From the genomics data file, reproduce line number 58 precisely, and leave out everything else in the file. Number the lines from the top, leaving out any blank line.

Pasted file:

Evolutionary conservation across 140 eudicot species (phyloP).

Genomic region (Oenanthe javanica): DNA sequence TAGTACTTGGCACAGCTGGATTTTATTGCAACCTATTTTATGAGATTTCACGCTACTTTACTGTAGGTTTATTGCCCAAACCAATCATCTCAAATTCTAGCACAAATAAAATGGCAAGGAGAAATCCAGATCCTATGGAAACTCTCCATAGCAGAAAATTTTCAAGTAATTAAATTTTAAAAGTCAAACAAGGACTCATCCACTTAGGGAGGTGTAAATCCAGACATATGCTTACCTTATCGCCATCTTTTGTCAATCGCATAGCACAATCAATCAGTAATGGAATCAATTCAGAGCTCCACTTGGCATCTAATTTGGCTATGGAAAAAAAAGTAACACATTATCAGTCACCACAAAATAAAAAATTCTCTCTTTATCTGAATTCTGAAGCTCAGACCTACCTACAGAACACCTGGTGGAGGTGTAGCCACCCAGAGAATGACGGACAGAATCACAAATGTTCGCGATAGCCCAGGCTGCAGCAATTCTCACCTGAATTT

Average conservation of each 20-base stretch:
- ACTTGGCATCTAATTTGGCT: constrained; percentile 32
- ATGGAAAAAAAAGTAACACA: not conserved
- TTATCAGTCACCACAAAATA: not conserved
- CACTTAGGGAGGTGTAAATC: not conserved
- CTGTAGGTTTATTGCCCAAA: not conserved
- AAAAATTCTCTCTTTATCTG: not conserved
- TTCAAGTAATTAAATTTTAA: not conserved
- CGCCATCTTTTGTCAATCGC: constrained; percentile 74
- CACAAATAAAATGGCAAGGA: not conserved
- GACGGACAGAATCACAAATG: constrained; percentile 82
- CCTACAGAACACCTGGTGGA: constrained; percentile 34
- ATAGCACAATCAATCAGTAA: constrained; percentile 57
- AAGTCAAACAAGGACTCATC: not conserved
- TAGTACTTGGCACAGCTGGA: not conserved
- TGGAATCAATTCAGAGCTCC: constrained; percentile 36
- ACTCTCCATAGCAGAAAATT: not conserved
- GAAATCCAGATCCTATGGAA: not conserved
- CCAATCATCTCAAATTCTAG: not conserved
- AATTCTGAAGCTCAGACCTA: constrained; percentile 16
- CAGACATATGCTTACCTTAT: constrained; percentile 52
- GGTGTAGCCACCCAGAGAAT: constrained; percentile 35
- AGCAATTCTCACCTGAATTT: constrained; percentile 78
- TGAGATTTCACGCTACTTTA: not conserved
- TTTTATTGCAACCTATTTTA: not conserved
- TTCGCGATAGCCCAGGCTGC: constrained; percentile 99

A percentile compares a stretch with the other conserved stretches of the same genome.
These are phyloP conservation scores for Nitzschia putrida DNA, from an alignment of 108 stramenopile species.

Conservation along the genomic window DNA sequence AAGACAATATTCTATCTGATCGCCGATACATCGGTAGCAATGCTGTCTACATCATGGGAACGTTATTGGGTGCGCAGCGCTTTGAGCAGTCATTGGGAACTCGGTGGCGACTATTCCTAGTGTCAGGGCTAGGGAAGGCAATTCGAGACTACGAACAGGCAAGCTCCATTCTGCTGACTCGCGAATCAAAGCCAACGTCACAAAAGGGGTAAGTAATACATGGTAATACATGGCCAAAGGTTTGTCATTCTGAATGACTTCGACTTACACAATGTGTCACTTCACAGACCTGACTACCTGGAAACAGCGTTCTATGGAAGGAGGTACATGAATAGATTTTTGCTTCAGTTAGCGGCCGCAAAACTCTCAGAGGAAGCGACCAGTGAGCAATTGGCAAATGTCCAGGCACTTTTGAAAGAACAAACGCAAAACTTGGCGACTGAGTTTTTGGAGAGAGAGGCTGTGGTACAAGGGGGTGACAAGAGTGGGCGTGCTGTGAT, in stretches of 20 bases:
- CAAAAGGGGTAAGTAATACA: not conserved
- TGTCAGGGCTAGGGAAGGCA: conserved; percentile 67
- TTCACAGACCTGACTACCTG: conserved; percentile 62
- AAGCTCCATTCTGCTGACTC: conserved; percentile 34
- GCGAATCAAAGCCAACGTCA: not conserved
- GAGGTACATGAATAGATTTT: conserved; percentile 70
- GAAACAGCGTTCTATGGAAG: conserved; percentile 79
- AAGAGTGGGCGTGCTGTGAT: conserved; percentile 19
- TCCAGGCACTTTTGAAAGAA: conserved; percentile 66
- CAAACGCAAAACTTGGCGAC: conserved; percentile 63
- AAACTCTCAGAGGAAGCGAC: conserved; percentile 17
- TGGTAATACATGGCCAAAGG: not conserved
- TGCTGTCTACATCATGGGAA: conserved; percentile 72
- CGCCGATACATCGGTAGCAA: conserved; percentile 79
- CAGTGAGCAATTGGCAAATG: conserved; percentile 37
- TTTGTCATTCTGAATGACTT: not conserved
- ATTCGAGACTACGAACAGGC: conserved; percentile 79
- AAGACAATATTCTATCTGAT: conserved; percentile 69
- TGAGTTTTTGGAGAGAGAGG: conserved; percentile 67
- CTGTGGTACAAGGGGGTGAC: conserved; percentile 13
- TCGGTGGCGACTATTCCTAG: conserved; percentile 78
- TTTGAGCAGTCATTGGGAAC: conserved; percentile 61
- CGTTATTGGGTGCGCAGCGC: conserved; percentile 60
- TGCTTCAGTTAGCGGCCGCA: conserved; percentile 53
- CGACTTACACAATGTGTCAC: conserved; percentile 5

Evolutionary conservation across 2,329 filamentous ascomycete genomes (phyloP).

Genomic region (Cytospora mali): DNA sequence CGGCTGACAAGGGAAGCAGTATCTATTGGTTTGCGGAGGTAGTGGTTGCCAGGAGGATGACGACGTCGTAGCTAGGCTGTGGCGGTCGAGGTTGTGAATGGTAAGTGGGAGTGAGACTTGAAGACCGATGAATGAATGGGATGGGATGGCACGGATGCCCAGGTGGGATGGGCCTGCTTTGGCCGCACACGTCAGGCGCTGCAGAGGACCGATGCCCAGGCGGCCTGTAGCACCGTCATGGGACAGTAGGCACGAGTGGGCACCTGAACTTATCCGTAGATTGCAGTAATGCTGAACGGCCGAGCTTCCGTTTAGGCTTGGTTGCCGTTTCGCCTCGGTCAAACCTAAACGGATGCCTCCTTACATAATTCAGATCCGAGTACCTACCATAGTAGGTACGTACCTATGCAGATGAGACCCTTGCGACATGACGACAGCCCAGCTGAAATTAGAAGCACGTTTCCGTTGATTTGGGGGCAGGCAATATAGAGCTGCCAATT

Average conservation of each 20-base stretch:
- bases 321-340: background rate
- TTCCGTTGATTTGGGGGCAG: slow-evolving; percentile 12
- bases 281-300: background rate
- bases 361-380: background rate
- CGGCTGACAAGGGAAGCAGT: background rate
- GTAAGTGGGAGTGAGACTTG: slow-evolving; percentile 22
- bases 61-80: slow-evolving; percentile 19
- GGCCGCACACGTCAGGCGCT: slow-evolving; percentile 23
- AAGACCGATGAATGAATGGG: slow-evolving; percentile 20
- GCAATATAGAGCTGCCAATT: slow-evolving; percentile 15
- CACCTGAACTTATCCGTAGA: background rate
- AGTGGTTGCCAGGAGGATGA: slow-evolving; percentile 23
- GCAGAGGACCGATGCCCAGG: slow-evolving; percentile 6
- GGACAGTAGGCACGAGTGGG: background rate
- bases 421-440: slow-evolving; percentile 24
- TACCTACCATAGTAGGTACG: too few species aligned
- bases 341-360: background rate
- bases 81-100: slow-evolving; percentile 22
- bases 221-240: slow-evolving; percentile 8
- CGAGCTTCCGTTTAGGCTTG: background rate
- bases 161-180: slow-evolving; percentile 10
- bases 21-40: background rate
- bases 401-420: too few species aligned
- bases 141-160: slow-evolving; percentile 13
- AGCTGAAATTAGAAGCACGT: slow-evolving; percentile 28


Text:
Genomic region (Cytospora mali): DNA sequence CGGCTGACAAGGGAAGCAGTATCTATTGGTTTGCGGAGGTAGTGGTTGCCAGGAGGATGACGACGTCGTAGCTAGGCTGTGGCGGTCGAGGTTGTGAATGGTAAGTGGGAGTGAGACTTGAAGACCGATGAATGAATGGGATGGGATGGCACGGATGCCCAGGTGGGATGGGCCTGCTTTGGCCGCACACGTCAGGCGCTGCAGAGGACCGATGCCCAGGCGGCCTGTAGCACCGTCATGGGACAGTAGGCACGAGTGGGCACCTGAACTTATCCGTAGATTGCAGTAATGCTGAACGGCCGAGCTTCCGTTTAGGCTTGGTTGCCGTTTCGCCTCGGTCAAACCTAAACGGATGCCTCCTTACATAATTCAGATCCGAGTACCTACCATAGTAGGTACGTACCTATGCAGATGAGACCCTTGCGACATGACGACAGCCCAGCTGAAATTAGAAGCACGTTTCCGTTGATTTGGGGGCAGGCAATATAGAGCTGCCAATT